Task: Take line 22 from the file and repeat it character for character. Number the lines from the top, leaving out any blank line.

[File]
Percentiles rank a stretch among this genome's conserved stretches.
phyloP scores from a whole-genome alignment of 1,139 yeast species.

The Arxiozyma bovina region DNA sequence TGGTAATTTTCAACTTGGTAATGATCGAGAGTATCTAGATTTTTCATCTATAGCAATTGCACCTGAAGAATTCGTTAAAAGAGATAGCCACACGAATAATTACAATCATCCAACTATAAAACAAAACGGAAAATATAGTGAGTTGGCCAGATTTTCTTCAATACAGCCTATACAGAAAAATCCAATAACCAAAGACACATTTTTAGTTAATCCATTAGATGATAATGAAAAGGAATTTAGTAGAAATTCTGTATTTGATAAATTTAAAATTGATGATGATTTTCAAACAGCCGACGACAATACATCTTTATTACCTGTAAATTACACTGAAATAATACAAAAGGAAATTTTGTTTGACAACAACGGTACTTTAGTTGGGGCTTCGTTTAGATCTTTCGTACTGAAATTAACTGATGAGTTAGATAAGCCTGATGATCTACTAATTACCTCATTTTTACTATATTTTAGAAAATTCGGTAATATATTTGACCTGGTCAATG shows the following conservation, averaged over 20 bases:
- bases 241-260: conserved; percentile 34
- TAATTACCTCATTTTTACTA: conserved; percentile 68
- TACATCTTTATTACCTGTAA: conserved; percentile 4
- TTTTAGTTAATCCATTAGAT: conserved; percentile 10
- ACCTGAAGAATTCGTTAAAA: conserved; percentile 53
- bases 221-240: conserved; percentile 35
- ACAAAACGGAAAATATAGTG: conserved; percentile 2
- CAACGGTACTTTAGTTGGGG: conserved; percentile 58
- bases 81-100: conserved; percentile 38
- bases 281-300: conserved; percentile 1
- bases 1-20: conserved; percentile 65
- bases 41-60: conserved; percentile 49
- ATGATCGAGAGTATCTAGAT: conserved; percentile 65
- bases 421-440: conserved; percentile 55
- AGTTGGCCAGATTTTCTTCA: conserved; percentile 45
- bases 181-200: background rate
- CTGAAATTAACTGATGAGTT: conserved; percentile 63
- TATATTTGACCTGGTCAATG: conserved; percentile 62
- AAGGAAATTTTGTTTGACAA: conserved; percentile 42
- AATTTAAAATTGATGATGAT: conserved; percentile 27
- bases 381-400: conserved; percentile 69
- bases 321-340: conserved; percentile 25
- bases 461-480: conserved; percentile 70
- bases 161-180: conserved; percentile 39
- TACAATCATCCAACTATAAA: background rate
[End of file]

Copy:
- AAGGAAATTTTGTTTGACAA: conserved; percentile 42